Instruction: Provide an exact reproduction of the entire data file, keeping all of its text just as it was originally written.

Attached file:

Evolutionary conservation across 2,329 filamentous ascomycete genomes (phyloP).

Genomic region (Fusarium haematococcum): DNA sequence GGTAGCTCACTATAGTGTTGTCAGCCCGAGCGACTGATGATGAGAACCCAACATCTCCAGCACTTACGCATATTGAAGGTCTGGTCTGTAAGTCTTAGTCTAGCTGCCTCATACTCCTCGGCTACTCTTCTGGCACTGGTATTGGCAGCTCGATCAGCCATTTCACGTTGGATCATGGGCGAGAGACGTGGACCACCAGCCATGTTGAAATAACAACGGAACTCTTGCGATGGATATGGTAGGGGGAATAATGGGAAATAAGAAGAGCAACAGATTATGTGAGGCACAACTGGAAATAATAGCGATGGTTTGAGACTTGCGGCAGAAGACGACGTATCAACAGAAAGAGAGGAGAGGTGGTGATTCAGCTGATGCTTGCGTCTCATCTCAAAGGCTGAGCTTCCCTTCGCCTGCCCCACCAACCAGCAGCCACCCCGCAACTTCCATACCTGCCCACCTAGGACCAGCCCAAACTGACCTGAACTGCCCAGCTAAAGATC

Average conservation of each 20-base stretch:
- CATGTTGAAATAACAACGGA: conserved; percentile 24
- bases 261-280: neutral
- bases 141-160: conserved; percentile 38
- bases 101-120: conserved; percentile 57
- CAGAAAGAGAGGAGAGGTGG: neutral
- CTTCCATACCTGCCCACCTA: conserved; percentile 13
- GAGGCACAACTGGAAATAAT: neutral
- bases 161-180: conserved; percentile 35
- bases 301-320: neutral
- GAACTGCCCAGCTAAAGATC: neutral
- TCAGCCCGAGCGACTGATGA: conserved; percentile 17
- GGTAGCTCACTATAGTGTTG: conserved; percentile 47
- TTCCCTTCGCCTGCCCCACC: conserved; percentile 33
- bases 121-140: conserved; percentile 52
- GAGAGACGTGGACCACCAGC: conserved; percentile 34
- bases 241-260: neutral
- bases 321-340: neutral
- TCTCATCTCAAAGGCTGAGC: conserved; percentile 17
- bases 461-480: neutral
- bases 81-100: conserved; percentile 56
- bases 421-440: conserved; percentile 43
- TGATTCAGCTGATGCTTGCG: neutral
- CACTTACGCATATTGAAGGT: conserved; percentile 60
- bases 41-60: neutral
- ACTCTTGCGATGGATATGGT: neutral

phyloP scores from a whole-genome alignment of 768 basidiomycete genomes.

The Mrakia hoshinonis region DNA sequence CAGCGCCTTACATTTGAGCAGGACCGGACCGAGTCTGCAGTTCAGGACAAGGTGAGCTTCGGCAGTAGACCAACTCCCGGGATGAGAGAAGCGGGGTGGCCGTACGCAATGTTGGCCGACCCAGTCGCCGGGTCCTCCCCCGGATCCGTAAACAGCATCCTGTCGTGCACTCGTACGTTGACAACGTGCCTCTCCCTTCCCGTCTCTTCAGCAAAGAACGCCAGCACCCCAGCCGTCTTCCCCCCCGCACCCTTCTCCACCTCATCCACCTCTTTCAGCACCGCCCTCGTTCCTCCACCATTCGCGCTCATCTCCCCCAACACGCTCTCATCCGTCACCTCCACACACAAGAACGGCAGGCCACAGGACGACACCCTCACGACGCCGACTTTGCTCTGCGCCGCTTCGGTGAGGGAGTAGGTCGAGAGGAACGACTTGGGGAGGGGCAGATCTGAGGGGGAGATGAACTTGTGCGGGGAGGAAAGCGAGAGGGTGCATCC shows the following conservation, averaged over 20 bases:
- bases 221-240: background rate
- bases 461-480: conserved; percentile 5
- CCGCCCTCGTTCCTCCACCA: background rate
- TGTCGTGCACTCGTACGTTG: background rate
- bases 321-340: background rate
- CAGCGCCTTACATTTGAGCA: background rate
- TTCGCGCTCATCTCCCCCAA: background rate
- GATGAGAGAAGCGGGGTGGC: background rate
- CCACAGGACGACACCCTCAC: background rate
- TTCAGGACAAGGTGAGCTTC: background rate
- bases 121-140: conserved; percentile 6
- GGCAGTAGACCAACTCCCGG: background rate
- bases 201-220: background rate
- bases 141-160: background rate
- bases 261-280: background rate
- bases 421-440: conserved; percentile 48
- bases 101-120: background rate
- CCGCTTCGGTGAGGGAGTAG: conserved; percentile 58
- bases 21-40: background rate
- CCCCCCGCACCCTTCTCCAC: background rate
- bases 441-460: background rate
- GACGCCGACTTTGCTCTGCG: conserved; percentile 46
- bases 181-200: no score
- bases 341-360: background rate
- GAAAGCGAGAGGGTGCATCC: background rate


Evolutionary conservation across 2,329 filamentous ascomycete genomes (phyloP).

Genomic region (Fusarium haematococcum): DNA sequence GGTAGCTCACTATAGTGTTGTCAGCCCGAGCGACTGATGATGAGAACCCAACATCTCCAGCACTTACGCATATTGAAGGTCTGGTCTGTAAGTCTTAGTCTAGCTGCCTCATACTCCTCGGCTACTCTTCTGGCACTGGTATTGGCAGCTCGATCAGCCATTTCACGTTGGATCATGGGCGAGAGACGTGGACCACCAGCCATGTTGAAATAACAACGGAACTCTTGCGATGGATATGGTAGGGGGAATAATGGGAAATAAGAAGAGCAACAGATTATGTGAGGCACAACTGGAAATAATAGCGATGGTTTGAGACTTGCGGCAGAAGACGACGTATCAACAGAAAGAGAGGAGAGGTGGTGATTCAGCTGATGCTTGCGTCTCATCTCAAAGGCTGAGCTTCCCTTCGCCTGCCCCACCAACCAGCAGCCACCCCGCAACTTCCATACCTGCCCACCTAGGACCAGCCCAAACTGACCTGAACTGCCCAGCTAAAGATC

Average conservation of each 20-base stretch:
- CATGTTGAAATAACAACGGA: conserved; percentile 24
- bases 261-280: neutral
- bases 141-160: conserved; percentile 38
- bases 101-120: conserved; percentile 57
- CAGAAAGAGAGGAGAGGTGG: neutral
- CTTCCATACCTGCCCACCTA: conserved; percentile 13
- GAGGCACAACTGGAAATAAT: neutral
- bases 161-180: conserved; percentile 35
- bases 301-320: neutral
- GAACTGCCCAGCTAAAGATC: neutral
- TCAGCCCGAGCGACTGATGA: conserved; percentile 17
- GGTAGCTCACTATAGTGTTG: conserved; percentile 47
- TTCCCTTCGCCTGCCCCACC: conserved; percentile 33
- bases 121-140: conserved; percentile 52
- GAGAGACGTGGACCACCAGC: conserved; percentile 34
- bases 241-260: neutral
- bases 321-340: neutral
- TCTCATCTCAAAGGCTGAGC: conserved; percentile 17
- bases 461-480: neutral
- bases 81-100: conserved; percentile 56
- bases 421-440: conserved; percentile 43
- TGATTCAGCTGATGCTTGCG: neutral
- CACTTACGCATATTGAAGGT: conserved; percentile 60
- bases 41-60: neutral
- ACTCTTGCGATGGATATGGT: neutral

phyloP scores from a whole-genome alignment of 768 basidiomycete genomes.

The Mrakia hoshinonis region DNA sequence CAGCGCCTTACATTTGAGCAGGACCGGACCGAGTCTGCAGTTCAGGACAAGGTGAGCTTCGGCAGTAGACCAACTCCCGGGATGAGAGAAGCGGGGTGGCCGTACGCAATGTTGGCCGACCCAGTCGCCGGGTCCTCCCCCGGATCCGTAAACAGCATCCTGTCGTGCACTCGTACGTTGACAACGTGCCTCTCCCTTCCCGTCTCTTCAGCAAAGAACGCCAGCACCCCAGCCGTCTTCCCCCCCGCACCCTTCTCCACCTCATCCACCTCTTTCAGCACCGCCCTCGTTCCTCCACCATTCGCGCTCATCTCCCCCAACACGCTCTCATCCGTCACCTCCACACACAAGAACGGCAGGCCACAGGACGACACCCTCACGACGCCGACTTTGCTCTGCGCCGCTTCGGTGAGGGAGTAGGTCGAGAGGAACGACTTGGGGAGGGGCAGATCTGAGGGGGAGATGAACTTGTGCGGGGAGGAAAGCGAGAGGGTGCATCC shows the following conservation, averaged over 20 bases:
- bases 221-240: background rate
- bases 461-480: conserved; percentile 5
- CCGCCCTCGTTCCTCCACCA: background rate
- TGTCGTGCACTCGTACGTTG: background rate
- bases 321-340: background rate
- CAGCGCCTTACATTTGAGCA: background rate
- TTCGCGCTCATCTCCCCCAA: background rate
- GATGAGAGAAGCGGGGTGGC: background rate
- CCACAGGACGACACCCTCAC: background rate
- TTCAGGACAAGGTGAGCTTC: background rate
- bases 121-140: conserved; percentile 6
- GGCAGTAGACCAACTCCCGG: background rate
- bases 201-220: background rate
- bases 141-160: background rate
- bases 261-280: background rate
- bases 421-440: conserved; percentile 48
- bases 101-120: background rate
- CCGCTTCGGTGAGGGAGTAG: conserved; percentile 58
- bases 21-40: background rate
- CCCCCCGCACCCTTCTCCAC: background rate
- bases 441-460: background rate
- GACGCCGACTTTGCTCTGCG: conserved; percentile 46
- bases 181-200: no score
- bases 341-360: background rate
- GAAAGCGAGAGGGTGCATCC: background rate